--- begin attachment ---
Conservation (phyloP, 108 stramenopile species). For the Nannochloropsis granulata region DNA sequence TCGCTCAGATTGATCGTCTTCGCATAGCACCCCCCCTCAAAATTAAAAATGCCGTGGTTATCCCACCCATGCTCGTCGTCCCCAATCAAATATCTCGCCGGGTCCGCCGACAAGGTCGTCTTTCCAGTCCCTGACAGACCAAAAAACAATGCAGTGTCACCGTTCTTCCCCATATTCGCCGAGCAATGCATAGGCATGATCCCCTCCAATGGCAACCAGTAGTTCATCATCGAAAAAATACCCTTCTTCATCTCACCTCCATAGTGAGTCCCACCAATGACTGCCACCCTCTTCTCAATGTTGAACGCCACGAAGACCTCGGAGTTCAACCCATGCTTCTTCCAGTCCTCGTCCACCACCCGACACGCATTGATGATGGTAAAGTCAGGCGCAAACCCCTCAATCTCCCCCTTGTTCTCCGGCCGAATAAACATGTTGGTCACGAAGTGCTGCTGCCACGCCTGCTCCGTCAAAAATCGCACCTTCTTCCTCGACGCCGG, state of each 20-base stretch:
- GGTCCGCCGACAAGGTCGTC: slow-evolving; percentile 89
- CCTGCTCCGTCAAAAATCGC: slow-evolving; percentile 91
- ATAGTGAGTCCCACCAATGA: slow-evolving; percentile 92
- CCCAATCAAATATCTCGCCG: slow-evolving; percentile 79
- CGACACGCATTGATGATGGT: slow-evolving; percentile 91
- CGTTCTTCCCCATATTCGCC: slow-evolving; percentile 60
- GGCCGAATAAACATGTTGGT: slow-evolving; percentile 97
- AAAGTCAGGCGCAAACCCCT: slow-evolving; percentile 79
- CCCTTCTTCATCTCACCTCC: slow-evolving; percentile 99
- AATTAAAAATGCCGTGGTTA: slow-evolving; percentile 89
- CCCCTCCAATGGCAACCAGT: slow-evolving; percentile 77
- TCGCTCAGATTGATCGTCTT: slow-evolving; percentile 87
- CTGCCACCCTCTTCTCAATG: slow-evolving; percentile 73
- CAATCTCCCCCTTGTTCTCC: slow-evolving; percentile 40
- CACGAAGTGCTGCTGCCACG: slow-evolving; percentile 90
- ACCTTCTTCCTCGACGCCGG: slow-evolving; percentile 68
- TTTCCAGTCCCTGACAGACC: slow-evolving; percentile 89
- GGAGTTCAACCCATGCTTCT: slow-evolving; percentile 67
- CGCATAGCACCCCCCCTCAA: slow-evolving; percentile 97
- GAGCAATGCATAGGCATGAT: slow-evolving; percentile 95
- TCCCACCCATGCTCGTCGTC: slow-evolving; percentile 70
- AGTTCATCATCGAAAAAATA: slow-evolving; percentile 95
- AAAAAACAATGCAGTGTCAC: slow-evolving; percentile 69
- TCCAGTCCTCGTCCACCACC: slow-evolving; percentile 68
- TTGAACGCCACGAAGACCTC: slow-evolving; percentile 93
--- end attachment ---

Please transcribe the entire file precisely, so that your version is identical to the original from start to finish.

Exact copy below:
Conservation (phyloP, 108 stramenopile species). For the Nannochloropsis granulata region DNA sequence TCGCTCAGATTGATCGTCTTCGCATAGCACCCCCCCTCAAAATTAAAAATGCCGTGGTTATCCCACCCATGCTCGTCGTCCCCAATCAAATATCTCGCCGGGTCCGCCGACAAGGTCGTCTTTCCAGTCCCTGACAGACCAAAAAACAATGCAGTGTCACCGTTCTTCCCCATATTCGCCGAGCAATGCATAGGCATGATCCCCTCCAATGGCAACCAGTAGTTCATCATCGAAAAAATACCCTTCTTCATCTCACCTCCATAGTGAGTCCCACCAATGACTGCCACCCTCTTCTCAATGTTGAACGCCACGAAGACCTCGGAGTTCAACCCATGCTTCTTCCAGTCCTCGTCCACCACCCGACACGCATTGATGATGGTAAAGTCAGGCGCAAACCCCTCAATCTCCCCCTTGTTCTCCGGCCGAATAAACATGTTGGTCACGAAGTGCTGCTGCCACGCCTGCTCCGTCAAAAATCGCACCTTCTTCCTCGACGCCGG, state of each 20-base stretch:
- GGTCCGCCGACAAGGTCGTC: slow-evolving; percentile 89
- CCTGCTCCGTCAAAAATCGC: slow-evolving; percentile 91
- ATAGTGAGTCCCACCAATGA: slow-evolving; percentile 92
- CCCAATCAAATATCTCGCCG: slow-evolving; percentile 79
- CGACACGCATTGATGATGGT: slow-evolving; percentile 91
- CGTTCTTCCCCATATTCGCC: slow-evolving; percentile 60
- GGCCGAATAAACATGTTGGT: slow-evolving; percentile 97
- AAAGTCAGGCGCAAACCCCT: slow-evolving; percentile 79
- CCCTTCTTCATCTCACCTCC: slow-evolving; percentile 99
- AATTAAAAATGCCGTGGTTA: slow-evolving; percentile 89
- CCCCTCCAATGGCAACCAGT: slow-evolving; percentile 77
- TCGCTCAGATTGATCGTCTT: slow-evolving; percentile 87
- CTGCCACCCTCTTCTCAATG: slow-evolving; percentile 73
- CAATCTCCCCCTTGTTCTCC: slow-evolving; percentile 40
- CACGAAGTGCTGCTGCCACG: slow-evolving; percentile 90
- ACCTTCTTCCTCGACGCCGG: slow-evolving; percentile 68
- TTTCCAGTCCCTGACAGACC: slow-evolving; percentile 89
- GGAGTTCAACCCATGCTTCT: slow-evolving; percentile 67
- CGCATAGCACCCCCCCTCAA: slow-evolving; percentile 97
- GAGCAATGCATAGGCATGAT: slow-evolving; percentile 95
- TCCCACCCATGCTCGTCGTC: slow-evolving; percentile 70
- AGTTCATCATCGAAAAAATA: slow-evolving; percentile 95
- AAAAAACAATGCAGTGTCAC: slow-evolving; percentile 69
- TCCAGTCCTCGTCCACCACC: slow-evolving; percentile 68
- TTGAACGCCACGAAGACCTC: slow-evolving; percentile 93